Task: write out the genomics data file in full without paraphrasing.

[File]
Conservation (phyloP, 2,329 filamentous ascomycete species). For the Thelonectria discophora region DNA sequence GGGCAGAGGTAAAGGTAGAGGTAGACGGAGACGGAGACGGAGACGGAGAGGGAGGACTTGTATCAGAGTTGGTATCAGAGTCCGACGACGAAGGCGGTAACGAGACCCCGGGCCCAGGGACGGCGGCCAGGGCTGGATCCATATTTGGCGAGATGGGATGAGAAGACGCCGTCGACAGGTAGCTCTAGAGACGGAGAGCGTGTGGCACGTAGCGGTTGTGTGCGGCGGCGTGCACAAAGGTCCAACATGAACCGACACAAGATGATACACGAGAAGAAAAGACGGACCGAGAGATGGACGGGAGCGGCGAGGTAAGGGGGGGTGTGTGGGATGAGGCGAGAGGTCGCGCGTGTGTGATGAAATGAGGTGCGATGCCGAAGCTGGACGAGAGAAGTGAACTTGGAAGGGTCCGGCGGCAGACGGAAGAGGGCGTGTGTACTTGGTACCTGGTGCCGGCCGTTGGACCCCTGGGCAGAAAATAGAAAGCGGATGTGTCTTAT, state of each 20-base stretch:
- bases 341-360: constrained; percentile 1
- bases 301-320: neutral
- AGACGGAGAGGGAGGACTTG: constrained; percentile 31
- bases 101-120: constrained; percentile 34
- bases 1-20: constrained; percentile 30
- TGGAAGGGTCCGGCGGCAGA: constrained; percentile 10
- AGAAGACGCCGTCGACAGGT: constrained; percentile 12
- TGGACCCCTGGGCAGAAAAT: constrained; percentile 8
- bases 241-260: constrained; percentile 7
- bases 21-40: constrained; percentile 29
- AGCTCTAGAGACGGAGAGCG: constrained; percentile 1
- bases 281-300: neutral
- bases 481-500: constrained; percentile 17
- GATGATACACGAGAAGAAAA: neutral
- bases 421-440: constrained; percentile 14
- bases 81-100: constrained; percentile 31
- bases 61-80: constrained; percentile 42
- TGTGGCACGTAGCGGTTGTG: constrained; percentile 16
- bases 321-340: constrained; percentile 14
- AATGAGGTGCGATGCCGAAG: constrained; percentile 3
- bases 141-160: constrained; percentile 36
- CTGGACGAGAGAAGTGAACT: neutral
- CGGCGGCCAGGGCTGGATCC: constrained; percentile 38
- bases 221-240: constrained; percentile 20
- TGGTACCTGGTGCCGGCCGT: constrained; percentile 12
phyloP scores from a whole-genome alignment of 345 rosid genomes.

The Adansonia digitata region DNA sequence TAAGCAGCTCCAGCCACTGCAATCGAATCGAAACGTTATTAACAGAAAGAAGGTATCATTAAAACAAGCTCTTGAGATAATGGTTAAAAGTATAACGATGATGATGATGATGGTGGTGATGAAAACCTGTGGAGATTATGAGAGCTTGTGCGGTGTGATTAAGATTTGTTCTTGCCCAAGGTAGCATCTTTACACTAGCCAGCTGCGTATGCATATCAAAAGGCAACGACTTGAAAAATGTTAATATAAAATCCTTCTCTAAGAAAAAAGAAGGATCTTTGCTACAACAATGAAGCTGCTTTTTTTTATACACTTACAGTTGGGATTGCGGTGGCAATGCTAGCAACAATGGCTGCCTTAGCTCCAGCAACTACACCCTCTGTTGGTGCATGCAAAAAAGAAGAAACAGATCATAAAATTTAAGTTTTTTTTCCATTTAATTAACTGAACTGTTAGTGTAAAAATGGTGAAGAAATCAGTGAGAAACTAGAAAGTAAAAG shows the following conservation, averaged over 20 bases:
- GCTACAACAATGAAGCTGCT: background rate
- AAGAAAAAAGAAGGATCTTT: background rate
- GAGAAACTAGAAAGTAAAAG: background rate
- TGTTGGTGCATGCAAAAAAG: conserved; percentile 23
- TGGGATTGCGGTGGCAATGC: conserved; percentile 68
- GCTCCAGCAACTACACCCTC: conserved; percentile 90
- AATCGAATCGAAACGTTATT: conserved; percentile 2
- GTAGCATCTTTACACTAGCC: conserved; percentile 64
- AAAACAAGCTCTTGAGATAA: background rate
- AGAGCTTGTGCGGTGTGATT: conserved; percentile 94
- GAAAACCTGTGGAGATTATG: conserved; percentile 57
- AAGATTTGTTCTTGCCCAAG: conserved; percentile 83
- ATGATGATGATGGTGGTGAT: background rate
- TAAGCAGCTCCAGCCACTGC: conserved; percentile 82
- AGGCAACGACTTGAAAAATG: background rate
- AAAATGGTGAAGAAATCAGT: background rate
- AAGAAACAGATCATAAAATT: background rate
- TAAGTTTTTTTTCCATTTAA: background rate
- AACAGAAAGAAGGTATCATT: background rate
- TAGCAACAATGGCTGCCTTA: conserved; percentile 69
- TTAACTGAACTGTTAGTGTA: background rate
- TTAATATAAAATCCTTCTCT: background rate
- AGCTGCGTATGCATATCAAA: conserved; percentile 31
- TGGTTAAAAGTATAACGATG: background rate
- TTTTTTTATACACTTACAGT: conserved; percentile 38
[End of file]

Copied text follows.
Conservation (phyloP, 2,329 filamentous ascomycete species). For the Thelonectria discophora region DNA sequence GGGCAGAGGTAAAGGTAGAGGTAGACGGAGACGGAGACGGAGACGGAGAGGGAGGACTTGTATCAGAGTTGGTATCAGAGTCCGACGACGAAGGCGGTAACGAGACCCCGGGCCCAGGGACGGCGGCCAGGGCTGGATCCATATTTGGCGAGATGGGATGAGAAGACGCCGTCGACAGGTAGCTCTAGAGACGGAGAGCGTGTGGCACGTAGCGGTTGTGTGCGGCGGCGTGCACAAAGGTCCAACATGAACCGACACAAGATGATACACGAGAAGAAAAGACGGACCGAGAGATGGACGGGAGCGGCGAGGTAAGGGGGGGTGTGTGGGATGAGGCGAGAGGTCGCGCGTGTGTGATGAAATGAGGTGCGATGCCGAAGCTGGACGAGAGAAGTGAACTTGGAAGGGTCCGGCGGCAGACGGAAGAGGGCGTGTGTACTTGGTACCTGGTGCCGGCCGTTGGACCCCTGGGCAGAAAATAGAAAGCGGATGTGTCTTAT, state of each 20-base stretch:
- bases 341-360: constrained; percentile 1
- bases 301-320: neutral
- AGACGGAGAGGGAGGACTTG: constrained; percentile 31
- bases 101-120: constrained; percentile 34
- bases 1-20: constrained; percentile 30
- TGGAAGGGTCCGGCGGCAGA: constrained; percentile 10
- AGAAGACGCCGTCGACAGGT: constrained; percentile 12
- TGGACCCCTGGGCAGAAAAT: constrained; percentile 8
- bases 241-260: constrained; percentile 7
- bases 21-40: constrained; percentile 29
- AGCTCTAGAGACGGAGAGCG: constrained; percentile 1
- bases 281-300: neutral
- bases 481-500: constrained; percentile 17
- GATGATACACGAGAAGAAAA: neutral
- bases 421-440: constrained; percentile 14
- bases 81-100: constrained; percentile 31
- bases 61-80: constrained; percentile 42
- TGTGGCACGTAGCGGTTGTG: constrained; percentile 16
- bases 321-340: constrained; percentile 14
- AATGAGGTGCGATGCCGAAG: constrained; percentile 3
- bases 141-160: constrained; percentile 36
- CTGGACGAGAGAAGTGAACT: neutral
- CGGCGGCCAGGGCTGGATCC: constrained; percentile 38
- bases 221-240: constrained; percentile 20
- TGGTACCTGGTGCCGGCCGT: constrained; percentile 12
phyloP scores from a whole-genome alignment of 345 rosid genomes.

The Adansonia digitata region DNA sequence TAAGCAGCTCCAGCCACTGCAATCGAATCGAAACGTTATTAACAGAAAGAAGGTATCATTAAAACAAGCTCTTGAGATAATGGTTAAAAGTATAACGATGATGATGATGATGGTGGTGATGAAAACCTGTGGAGATTATGAGAGCTTGTGCGGTGTGATTAAGATTTGTTCTTGCCCAAGGTAGCATCTTTACACTAGCCAGCTGCGTATGCATATCAAAAGGCAACGACTTGAAAAATGTTAATATAAAATCCTTCTCTAAGAAAAAAGAAGGATCTTTGCTACAACAATGAAGCTGCTTTTTTTTATACACTTACAGTTGGGATTGCGGTGGCAATGCTAGCAACAATGGCTGCCTTAGCTCCAGCAACTACACCCTCTGTTGGTGCATGCAAAAAAGAAGAAACAGATCATAAAATTTAAGTTTTTTTTCCATTTAATTAACTGAACTGTTAGTGTAAAAATGGTGAAGAAATCAGTGAGAAACTAGAAAGTAAAAG shows the following conservation, averaged over 20 bases:
- GCTACAACAATGAAGCTGCT: background rate
- AAGAAAAAAGAAGGATCTTT: background rate
- GAGAAACTAGAAAGTAAAAG: background rate
- TGTTGGTGCATGCAAAAAAG: conserved; percentile 23
- TGGGATTGCGGTGGCAATGC: conserved; percentile 68
- GCTCCAGCAACTACACCCTC: conserved; percentile 90
- AATCGAATCGAAACGTTATT: conserved; percentile 2
- GTAGCATCTTTACACTAGCC: conserved; percentile 64
- AAAACAAGCTCTTGAGATAA: background rate
- AGAGCTTGTGCGGTGTGATT: conserved; percentile 94
- GAAAACCTGTGGAGATTATG: conserved; percentile 57
- AAGATTTGTTCTTGCCCAAG: conserved; percentile 83
- ATGATGATGATGGTGGTGAT: background rate
- TAAGCAGCTCCAGCCACTGC: conserved; percentile 82
- AGGCAACGACTTGAAAAATG: background rate
- AAAATGGTGAAGAAATCAGT: background rate
- AAGAAACAGATCATAAAATT: background rate
- TAAGTTTTTTTTCCATTTAA: background rate
- AACAGAAAGAAGGTATCATT: background rate
- TAGCAACAATGGCTGCCTTA: conserved; percentile 69
- TTAACTGAACTGTTAGTGTA: background rate
- TTAATATAAAATCCTTCTCT: background rate
- AGCTGCGTATGCATATCAAA: conserved; percentile 31
- TGGTTAAAAGTATAACGATG: background rate
- TTTTTTTATACACTTACAGT: conserved; percentile 38